A new scam is hitting Richmond's housing market
Local real estate associations are sounding the alarm on a new scam hitting the market: fraudulent listings of real lots and homes that aren't actually for sale.
Why it matters: This latest scam targets real estate agents and has resulted in legitimate listings hitting the public market before the legal property owner is even aware the fraud has taken place.
- At least one local listing actually sold, and the transaction closed before the property owner learned about it, Peggy Lynch, Richmond Association of Realtors vice president of compliance, tells Axios.
What's happening: Unidentified scammers are contacting Richmond real estate agents posing as owners wanting to list their property for sale, usually a vacant lot or home, RAR tells Axios.
- The scammers are sophisticated and use public records to find the owner's legal name, mailing address and other details so their query looks legitimate, according to the Richmond Association of Realtors.
- They even create fake IDs identifying themselves as the property owner.
Richmond real estate agents had been aware of the scam taking place in other states for months, but it came to Richmond a few weeks ago, Lynch says.
In one instance, a homeowner who also owns the vacant lot next door saw a real estate agent photographing her lot. When she went out to ask the agent what he was doing, she learned her lot was about to be fraudulently listed.
- In January, a Stafford County man saw his vacant lot listed on Redfin without his knowledge, WRIC reported.
Threat level: RAR is warning real estate agents and buyers to be wary of sellers who want to conduct all of the transactions online without meeting face to face.
- Sellers who insist on using untraceable messaging systems, like WhatsApp, and those who push for quick, all-cash sales — often way below market value — should also give agents pause.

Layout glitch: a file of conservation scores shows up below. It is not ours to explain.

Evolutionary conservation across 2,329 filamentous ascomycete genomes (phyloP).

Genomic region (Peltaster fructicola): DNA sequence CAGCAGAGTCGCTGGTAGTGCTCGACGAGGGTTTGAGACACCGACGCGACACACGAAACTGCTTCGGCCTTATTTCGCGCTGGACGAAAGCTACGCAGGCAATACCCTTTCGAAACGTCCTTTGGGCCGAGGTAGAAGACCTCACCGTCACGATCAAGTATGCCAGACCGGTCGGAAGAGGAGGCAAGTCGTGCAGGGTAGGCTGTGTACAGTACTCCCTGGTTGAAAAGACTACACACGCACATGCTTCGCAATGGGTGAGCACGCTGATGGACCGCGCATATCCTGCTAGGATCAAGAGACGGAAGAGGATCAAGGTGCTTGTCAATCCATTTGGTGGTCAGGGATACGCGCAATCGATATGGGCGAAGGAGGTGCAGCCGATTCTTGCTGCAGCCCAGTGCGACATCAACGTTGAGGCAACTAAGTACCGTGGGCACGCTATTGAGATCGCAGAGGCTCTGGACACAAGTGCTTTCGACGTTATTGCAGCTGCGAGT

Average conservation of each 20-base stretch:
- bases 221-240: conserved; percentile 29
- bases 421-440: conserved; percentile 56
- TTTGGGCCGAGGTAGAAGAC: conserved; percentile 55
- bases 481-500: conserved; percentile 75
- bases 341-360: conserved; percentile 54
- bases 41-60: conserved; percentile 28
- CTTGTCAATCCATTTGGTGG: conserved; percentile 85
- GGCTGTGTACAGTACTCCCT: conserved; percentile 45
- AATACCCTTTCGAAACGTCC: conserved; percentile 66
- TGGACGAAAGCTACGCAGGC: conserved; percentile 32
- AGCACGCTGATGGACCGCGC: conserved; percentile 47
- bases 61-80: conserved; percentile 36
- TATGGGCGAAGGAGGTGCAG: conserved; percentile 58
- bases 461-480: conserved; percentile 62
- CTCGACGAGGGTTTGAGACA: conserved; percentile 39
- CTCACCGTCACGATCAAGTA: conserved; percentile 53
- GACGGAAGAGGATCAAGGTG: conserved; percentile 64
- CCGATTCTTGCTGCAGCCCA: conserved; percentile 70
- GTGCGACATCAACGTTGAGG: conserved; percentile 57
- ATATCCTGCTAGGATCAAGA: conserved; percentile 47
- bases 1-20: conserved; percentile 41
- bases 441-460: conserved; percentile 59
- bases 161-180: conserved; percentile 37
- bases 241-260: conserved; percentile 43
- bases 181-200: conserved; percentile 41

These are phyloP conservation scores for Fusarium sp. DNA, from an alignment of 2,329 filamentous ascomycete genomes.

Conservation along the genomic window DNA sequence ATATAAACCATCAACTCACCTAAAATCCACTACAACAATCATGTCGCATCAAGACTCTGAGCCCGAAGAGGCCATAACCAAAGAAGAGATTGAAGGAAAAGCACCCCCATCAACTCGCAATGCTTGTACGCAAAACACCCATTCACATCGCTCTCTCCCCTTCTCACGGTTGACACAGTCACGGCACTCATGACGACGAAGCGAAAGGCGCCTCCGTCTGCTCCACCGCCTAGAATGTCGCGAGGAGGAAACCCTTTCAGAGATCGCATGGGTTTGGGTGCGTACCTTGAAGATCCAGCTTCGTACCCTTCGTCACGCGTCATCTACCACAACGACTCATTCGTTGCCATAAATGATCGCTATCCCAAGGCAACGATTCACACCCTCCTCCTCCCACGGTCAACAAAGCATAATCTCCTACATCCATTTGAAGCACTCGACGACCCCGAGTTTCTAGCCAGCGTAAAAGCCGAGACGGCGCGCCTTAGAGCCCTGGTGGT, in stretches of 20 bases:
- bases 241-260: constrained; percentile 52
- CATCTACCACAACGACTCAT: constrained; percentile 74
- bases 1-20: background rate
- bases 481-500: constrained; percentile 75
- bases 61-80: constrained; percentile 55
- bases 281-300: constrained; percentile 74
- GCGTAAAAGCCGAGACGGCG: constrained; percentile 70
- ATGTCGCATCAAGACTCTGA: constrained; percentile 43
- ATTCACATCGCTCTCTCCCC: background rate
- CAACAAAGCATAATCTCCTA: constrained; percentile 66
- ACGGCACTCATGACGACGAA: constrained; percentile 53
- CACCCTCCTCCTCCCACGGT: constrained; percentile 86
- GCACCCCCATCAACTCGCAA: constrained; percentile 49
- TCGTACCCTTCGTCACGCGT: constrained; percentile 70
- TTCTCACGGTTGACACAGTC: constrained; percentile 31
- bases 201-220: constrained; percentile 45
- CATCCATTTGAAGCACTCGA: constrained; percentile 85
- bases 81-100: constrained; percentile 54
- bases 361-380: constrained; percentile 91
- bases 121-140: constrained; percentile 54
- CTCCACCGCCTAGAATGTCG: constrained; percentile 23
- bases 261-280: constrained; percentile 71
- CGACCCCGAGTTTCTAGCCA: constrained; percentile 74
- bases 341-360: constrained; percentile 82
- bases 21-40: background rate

Still, it can be difficult to tell who's legit and who isn't, Lynch says: "We're living in a digital age, people do everything remotely; that's the norm."
She adds that the tight real estate market of the last few years and the lack of listings have made some buyers desperate enough to snap up any properties — and that extends to rentals, too.
In the rental scam, fraudsters list properties for rent, usually single-family homes advertised way below market value, with details and photos pulled from recent, legitimate listings of homes for sale.
- In those cases, the prospective landlord asks for a deposit or gift card up front, sent electronically, for a house not available for rent.
- "That's an old scam — that's been around since Craigslist started because it's easy," Lynch says.
Richmond agent Jennie Shaw says scam rentals like those are constant, and all agents can do is flag the listing and each other and hope they get removed quickly.
Go deeper: To report vacant lot or land fraud, real estate agents should contact the Virginia Department of Professional and Occupational Regulation. Property owners are asked to report to the FBI's Internet Crime Complaint Center.
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